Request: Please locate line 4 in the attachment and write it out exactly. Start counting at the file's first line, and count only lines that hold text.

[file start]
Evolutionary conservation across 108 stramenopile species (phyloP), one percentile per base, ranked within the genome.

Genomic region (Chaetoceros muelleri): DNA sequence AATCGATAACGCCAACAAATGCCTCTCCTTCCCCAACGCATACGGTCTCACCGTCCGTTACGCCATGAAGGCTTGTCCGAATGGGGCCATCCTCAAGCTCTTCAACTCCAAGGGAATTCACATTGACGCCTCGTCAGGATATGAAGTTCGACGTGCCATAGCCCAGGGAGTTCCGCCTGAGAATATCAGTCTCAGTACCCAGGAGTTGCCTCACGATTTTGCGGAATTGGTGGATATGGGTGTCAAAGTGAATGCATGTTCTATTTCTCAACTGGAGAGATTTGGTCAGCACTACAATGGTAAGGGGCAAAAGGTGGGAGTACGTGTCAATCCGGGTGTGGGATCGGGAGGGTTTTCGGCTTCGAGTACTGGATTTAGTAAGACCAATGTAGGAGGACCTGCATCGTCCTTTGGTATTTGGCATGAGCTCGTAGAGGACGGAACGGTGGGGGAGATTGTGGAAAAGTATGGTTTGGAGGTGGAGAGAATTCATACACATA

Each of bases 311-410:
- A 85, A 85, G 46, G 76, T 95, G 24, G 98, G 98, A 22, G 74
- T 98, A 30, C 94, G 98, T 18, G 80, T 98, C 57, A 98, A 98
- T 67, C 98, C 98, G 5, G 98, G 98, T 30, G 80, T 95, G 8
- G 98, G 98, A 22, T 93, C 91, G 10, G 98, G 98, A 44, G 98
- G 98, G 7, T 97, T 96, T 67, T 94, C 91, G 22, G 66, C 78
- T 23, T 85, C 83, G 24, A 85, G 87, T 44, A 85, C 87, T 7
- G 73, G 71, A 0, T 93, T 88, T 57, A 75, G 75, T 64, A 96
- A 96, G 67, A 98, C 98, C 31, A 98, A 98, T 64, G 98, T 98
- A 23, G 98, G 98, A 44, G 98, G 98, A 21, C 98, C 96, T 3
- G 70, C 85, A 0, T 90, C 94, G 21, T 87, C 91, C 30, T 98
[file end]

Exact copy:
- A 85, A 85, G 46, G 76, T 95, G 24, G 98, G 98, A 22, G 74